This year’s Super Bowl will be missing some familiar big names from its advertising roster, with several major brands choosing to remain on the sidelines of America’s football championship due to the coronavirus pandemic.
The biggest US sporting event has traditionally hosted some of the splashiest and most memorable television ads, but some companies known for their marketing prowess will be absent, or will scale back their presence.
Budweiser, the InBev Anheuser-Busch beer brand known for its showy Clydesdale horses and emotional television spots, will forego its in-game Super Bowl ad for the first time in 37 years and use the funds to promote Covid-19 vaccine awareness.
“This commitment is an investment in a future where we can all get back together safely over a beer,” the beermaker said in a statement.
Chief marketing officer Marcel Marcondes added: “A key learning from 2020 is that we must prioritize humanity and purpose.”
The brewer won’t be completely absent. It will run ads for Bud Light and Michelob nationally while Stella Artois and Cutwater Spirits will both advertise regionally.
Coca-Cola, also known for its creative ads, is also sitting the game out.
“This difficult choice was made to ensure we are investing in the right resources during these unprecedented times,” the soft drink maker said.
“We’ll be toasting to our fellow brands with an ice-cold Coke from the sidelines.”
Automakers Audi and Hyundai, Super Bowl regulars in recent years, are also sitting out the game, although they did not specifically cite the pandemic as a reason.
The South Korean auto giant said its decision was “based on marketing priorities,” as well as the timing of its vehicle launches while promising “we will certainly be back.”
Audi said it was skipping the Super Bowl but will look to future events “to share the next chapter of our story.”
DUEL FOR THE AGES?
Super Bowl LV will be feature legendary quarterback Tom Brady of the Tampa Bay Buccaneers and rising star Patrick Mahomes of the Kansas City Chiefs, a duel likely to draw an audience of at least 100 million viewers.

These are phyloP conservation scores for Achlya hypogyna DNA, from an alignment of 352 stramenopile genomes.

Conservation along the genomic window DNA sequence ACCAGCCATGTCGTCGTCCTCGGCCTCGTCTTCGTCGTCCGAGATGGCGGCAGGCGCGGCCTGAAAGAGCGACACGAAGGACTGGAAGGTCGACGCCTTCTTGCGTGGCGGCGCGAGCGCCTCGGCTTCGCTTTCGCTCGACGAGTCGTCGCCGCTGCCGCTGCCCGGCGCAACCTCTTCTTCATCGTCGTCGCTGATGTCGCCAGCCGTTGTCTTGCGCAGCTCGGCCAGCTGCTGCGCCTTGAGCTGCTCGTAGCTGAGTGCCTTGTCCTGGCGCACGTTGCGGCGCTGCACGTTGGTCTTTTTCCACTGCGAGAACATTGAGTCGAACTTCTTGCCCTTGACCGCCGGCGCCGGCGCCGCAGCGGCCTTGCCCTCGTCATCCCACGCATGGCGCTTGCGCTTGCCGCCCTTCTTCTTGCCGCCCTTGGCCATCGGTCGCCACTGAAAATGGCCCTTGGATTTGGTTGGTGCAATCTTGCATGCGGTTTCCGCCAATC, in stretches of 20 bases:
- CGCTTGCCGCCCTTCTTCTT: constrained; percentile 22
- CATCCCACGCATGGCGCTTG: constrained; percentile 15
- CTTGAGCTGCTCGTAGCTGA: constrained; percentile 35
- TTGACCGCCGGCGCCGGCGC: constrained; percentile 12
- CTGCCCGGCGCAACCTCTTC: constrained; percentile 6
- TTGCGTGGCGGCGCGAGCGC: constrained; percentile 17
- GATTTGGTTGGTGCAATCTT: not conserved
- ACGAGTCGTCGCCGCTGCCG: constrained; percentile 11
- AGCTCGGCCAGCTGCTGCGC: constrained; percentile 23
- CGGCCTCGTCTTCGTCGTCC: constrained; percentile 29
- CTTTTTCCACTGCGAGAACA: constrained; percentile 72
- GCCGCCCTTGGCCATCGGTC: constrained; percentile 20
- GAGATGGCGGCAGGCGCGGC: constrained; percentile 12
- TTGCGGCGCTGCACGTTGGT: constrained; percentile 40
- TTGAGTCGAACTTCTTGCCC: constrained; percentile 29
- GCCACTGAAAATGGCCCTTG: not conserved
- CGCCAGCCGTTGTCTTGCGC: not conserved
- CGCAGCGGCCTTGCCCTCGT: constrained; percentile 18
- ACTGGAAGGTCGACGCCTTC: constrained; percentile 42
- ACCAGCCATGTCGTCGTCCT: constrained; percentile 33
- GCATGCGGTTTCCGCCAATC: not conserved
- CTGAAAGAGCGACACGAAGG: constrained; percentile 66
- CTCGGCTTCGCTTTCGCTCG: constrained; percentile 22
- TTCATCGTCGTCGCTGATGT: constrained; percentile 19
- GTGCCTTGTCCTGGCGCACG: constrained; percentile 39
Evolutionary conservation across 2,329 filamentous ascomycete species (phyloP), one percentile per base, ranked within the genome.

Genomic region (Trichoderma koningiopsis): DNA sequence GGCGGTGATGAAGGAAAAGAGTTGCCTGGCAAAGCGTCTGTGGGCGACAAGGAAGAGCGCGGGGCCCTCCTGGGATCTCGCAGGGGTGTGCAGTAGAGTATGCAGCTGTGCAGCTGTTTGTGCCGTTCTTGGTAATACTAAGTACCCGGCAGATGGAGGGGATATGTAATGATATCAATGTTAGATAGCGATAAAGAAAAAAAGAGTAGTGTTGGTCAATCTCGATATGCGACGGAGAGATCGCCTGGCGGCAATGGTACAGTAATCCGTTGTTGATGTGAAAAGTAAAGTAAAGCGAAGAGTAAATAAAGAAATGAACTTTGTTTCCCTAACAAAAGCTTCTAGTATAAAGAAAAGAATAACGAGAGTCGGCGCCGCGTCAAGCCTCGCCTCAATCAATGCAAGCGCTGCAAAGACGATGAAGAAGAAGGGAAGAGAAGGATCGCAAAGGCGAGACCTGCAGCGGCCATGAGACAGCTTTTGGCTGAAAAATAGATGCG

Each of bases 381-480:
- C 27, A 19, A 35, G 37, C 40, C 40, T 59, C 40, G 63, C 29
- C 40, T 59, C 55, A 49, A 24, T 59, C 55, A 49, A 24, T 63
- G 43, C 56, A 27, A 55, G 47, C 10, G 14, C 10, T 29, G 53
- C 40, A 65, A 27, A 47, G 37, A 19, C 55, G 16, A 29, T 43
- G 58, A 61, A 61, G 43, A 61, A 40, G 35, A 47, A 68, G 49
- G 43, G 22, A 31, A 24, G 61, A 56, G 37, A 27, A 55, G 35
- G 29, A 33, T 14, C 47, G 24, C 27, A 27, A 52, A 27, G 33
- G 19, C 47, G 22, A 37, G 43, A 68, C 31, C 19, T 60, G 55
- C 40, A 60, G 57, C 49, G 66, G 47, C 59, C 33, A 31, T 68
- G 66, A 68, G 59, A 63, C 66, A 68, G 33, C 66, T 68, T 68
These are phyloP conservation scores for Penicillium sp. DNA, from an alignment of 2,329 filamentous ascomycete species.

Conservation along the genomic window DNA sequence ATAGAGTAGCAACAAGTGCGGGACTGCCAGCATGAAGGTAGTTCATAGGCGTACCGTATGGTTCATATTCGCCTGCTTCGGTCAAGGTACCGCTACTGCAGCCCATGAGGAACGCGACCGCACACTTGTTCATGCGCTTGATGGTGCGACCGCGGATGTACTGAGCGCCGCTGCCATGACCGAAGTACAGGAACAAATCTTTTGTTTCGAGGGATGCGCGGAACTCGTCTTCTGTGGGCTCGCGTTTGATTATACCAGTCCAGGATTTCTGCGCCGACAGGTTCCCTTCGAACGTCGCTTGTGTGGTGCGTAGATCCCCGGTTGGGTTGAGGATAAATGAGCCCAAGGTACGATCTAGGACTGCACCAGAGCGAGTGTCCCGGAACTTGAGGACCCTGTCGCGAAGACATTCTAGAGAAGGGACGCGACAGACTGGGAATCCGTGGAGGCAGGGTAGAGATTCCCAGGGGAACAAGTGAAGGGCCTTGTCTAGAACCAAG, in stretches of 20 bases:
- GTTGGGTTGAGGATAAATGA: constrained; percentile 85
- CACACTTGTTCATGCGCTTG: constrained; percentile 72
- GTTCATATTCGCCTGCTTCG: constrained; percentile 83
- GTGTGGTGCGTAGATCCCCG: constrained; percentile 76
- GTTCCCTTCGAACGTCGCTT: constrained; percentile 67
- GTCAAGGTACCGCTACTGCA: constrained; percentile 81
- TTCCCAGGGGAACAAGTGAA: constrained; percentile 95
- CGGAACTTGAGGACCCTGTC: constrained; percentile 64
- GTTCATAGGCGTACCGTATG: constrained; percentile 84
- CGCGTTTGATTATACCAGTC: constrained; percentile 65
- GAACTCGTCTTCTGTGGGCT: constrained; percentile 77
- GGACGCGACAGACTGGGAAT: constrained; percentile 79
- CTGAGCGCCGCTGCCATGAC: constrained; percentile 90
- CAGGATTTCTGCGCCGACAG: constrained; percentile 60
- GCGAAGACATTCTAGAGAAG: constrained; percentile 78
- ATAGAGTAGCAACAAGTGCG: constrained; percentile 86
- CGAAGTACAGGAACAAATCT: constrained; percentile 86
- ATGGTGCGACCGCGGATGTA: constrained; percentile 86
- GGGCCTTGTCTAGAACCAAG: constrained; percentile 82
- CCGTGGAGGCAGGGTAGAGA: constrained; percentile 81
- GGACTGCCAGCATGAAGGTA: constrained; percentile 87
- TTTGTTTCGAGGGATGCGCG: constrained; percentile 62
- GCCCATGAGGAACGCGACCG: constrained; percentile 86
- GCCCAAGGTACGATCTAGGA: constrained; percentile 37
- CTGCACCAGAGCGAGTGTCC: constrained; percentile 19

The game will have a slate of advertisers willing to pay some $5 million for a 30-second spot.
New brands this year include DoorDash, the fast-growing food delivery app which made its stock market debut last year and could see a surge in demand for game day.
DoorDash said its ad will feature the popular characters from Sesame Street such as Big Bird and Cookie Monster.
The ad “tells the story of how we deliver all the best in your neighborhood in an authentic and engaging way and supports Sesame Workshop”, said Christopher Payne, chief operations officer at DoorDash.
“This marks the first time we’ve shifted our brand image from a food delivery logistics company to a multi-category marketplace in a meaningful way.”
Fast-food chain Chipotle will air its debut Super Bowl ad with the theme, “Can a burrito change the world?”
The online marketplace Mercari meanwhile takes to the airwaves with its commercial aimed at Americans looking to declutter their homes during the pandemic.
Northwestern University marketing professor Tim Calkins said some brands have struggled to find the right message for the current climate, explaining the move to the sidelines.
“This is a challenging year, because it’s hard to get the tone right on the Super Bowl,” Calkins said.
“If you run a funny ad, it might seem inappropriate. If you run a very serious ad, it might seem discouraging. Given that, given all the chaos in the country, it’s hard for these advertisers to figure out what to say at a big event like the Super Bowl.”
But Pace University marketing professor Larry Chiagouris brands moving to the sidelines are “making a big mistake.”
“The Super Bowl has always been pricey but this will be the best bargain, simply because Americans are so hungry to watch competitive sports and there has been a lack of quality competitions,” Chiagouris said.
Chiagouris said pandemic-hit audiences are eagerly awaiting the big game, and that the Brady-Mahomes matchup will intensify the interest.
“This is going to be an enormous opportunity,” he said.
“The brands that have cut back have missed out. They are being risk-averse when they should be taking more risks.”
Reporting by Rob Lever / with Thomas Urbain in New York; AFP
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